We need to stop romanticizing romance

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When I was a kid, I was obsessed with romance. I planned elaborate weddings for my dolls, memorized entire chapters of Jane Austen novels word for word and watched Taylor Swift’s music video for “Love Story” an ungodly number of times. I spent my whole life waiting for some otherworldly force to kidnap my heart and sweep me away. 

Well, I’m not a kid anymore, and I’ve decided that romance is a scam. 

Don’t get me wrong, I still believe in love. These are not the words of a jaded spinster who delights in the misery of others. Many of my friends are in happy relationships, and it makes me happy to see them thriving together. Trust me, I relate to Conan Gray’s “People Watching” on a spiritual level. Love is an incredible phenomenon—something the world needs more of. But, in my experience, it doesn’t look anything like the definitions we’ve created. 

First of all, there’s a big difference between love and romance. We often use these words interchangeably, setting ourselves up to believe that “true love” is all sparks and starry eyes, and the depth of our connection is determined by the intensity of those sensations. While there is beauty in love, this definition completely ignores the hard work and commitment that lasting relationships require. Movie characters fight for love on the battlefield, slaying dragons and sailing across oceans to find each other again. Real people fight for love on the home front, addressing everyday problems together and respecting each other even when they disagree.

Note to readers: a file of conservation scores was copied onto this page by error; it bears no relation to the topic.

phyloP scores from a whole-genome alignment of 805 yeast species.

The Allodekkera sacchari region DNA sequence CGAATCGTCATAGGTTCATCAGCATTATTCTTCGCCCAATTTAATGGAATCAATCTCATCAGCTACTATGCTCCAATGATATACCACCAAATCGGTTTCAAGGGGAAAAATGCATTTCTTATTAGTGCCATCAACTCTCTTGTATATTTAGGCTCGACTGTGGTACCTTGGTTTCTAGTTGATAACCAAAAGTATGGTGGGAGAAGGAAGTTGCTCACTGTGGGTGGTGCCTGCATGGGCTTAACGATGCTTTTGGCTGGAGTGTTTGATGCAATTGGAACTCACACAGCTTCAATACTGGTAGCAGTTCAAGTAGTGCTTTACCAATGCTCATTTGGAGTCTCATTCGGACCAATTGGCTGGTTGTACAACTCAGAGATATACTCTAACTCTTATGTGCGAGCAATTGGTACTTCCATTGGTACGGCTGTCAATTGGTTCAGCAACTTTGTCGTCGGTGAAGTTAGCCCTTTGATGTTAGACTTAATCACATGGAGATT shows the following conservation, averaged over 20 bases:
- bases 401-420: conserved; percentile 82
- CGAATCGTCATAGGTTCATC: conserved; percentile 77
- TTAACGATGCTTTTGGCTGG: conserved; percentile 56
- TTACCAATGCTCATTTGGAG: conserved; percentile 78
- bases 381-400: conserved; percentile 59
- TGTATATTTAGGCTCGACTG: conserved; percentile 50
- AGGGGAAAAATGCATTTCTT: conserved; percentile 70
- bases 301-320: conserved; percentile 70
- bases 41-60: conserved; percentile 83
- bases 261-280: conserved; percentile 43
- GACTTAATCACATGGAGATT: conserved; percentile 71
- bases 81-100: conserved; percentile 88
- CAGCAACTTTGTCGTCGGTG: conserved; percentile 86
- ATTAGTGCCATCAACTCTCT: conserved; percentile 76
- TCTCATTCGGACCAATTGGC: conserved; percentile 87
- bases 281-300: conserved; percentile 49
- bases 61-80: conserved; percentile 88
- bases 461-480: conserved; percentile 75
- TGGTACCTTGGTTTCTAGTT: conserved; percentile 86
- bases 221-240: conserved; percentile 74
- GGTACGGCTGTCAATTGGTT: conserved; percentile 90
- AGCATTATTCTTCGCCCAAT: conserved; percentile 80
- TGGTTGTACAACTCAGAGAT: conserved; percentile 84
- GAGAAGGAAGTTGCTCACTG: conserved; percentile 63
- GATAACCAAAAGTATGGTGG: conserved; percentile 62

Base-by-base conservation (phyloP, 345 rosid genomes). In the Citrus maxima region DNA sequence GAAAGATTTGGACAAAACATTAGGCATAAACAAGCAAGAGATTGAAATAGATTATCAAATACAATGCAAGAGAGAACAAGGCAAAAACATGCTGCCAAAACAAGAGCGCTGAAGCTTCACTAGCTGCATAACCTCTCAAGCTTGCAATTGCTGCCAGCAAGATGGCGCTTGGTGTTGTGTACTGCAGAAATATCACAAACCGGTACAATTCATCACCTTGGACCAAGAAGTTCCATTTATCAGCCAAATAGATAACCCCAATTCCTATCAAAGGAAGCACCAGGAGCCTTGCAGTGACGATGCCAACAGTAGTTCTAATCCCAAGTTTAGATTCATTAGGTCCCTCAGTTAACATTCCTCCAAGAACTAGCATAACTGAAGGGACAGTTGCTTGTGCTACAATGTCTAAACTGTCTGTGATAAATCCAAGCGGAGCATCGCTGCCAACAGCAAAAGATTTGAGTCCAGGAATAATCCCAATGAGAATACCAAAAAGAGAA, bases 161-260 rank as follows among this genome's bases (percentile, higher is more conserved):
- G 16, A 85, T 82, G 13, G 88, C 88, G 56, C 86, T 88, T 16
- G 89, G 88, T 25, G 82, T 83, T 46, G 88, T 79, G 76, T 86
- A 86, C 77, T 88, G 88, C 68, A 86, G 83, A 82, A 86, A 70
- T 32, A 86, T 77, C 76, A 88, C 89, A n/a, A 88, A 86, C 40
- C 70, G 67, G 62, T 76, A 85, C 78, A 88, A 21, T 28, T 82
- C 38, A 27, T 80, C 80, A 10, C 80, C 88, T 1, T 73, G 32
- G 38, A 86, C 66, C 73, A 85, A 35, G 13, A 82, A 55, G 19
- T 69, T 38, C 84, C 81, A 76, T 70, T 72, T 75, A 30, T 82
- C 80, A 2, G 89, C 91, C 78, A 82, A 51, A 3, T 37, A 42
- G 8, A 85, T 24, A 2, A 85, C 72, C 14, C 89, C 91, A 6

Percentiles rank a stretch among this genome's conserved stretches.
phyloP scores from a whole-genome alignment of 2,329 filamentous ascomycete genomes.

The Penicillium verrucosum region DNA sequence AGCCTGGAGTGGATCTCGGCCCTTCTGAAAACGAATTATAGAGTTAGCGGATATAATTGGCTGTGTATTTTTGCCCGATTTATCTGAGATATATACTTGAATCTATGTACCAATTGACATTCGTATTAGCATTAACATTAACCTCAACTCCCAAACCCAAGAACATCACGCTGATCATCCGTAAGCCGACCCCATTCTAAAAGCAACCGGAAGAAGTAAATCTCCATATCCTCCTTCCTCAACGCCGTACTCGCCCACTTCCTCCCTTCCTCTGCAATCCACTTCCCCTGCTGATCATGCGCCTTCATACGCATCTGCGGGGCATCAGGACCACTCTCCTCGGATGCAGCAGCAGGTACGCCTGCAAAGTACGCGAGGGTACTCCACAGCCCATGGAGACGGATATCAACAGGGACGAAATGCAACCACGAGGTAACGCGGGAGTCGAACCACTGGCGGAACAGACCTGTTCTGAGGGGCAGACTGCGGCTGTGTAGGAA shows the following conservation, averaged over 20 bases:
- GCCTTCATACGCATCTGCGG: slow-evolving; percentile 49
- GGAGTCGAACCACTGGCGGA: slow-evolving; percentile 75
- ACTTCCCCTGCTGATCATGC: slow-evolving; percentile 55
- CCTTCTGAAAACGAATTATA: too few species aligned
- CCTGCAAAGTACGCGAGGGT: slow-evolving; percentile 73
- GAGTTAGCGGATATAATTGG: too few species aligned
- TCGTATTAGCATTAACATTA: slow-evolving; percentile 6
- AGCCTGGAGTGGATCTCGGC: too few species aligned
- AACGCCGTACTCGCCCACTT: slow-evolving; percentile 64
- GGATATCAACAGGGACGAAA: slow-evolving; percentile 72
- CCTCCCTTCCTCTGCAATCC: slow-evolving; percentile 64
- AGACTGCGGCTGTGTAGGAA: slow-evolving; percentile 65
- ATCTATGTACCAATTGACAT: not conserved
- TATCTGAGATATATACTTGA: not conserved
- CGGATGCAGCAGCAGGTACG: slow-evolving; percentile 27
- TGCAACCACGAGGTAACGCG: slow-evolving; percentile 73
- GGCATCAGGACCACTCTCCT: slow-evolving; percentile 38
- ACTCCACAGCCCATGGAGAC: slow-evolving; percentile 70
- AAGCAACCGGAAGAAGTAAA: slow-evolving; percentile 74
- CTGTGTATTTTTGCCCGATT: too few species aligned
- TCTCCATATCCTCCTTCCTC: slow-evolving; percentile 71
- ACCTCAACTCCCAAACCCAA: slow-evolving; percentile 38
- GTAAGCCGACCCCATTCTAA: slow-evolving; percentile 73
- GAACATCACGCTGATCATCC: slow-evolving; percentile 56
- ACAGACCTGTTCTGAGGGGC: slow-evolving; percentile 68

My first crushes were nonstop torrents of butterflies and bone-shattering infatuations that consumed every thought. Just glimpsing my crush in the distance would send me spiraling into a giddy, terrifying thrill, and even the slightest hint that my feelings were unrequited would warrant playing the same three breakup songs by Kelly Clarkson on loop for a week. But love isn’t supposed to feel like a hurricane; it’s supposed to be the peaceful eye in the middle of the storm. Humans aren’t designed to spend an eternity getting tossed around in a stormy ocean. Of course, we cannot simply forbid ourselves to develop infatuations—these feelings are natural and nothing to be afraid of. But we need to stop convincing ourselves that the beautiful whirlwind of romance is the type of love that can withstand a lifelong relationship. 

While love is a crucial aspect of a healthy partnership, relationships cannot sustain themselves on love alone. Even the fiercest, most exquisite love requires communication, compromise and compatibility to succeed. Our romanticized perspective emphasizes the feelings that bring lovers together, but it doesn’t focus on the solutions we need to make sure they stay together. It may not be romantic to think about the pros and cons of joint bank accounts or work schedules, but these mundane things are the gray concrete basement that supports the breathtakingly beautiful cathedral. Just as humans need to sleep, bathe and eat in order to enjoy life, couples need to navigate the less glamorous aspects of their relationship in order to enjoy the spectacular moments. 

Finally, as hard as it is to admit, romantic love cannot save the world. The movies always portray that anything is possible as long as we love each other enough. But love isn’t supposed to be a viselike grip that holds your universe together; it is the gentle embrace that welcomes you home after a long day of work. Regardless of whether you believe in an ideal, divine love from a higher power, the efforts of two flawed humans trying to connect with each other will always be imperfect. 

I still believe love is a miracle—not because it’s easy, but because it’s hard. Spending your entire life with one person is like playing an endless game of ping-pong. Sometimes there will be easy serves. Sometimes there will be tough saves. Sometimes the ball will drop. As we enter relationships, it’s our job to strive for love, but also to understand the complexities, limits and misconceptions about the goal we pursue.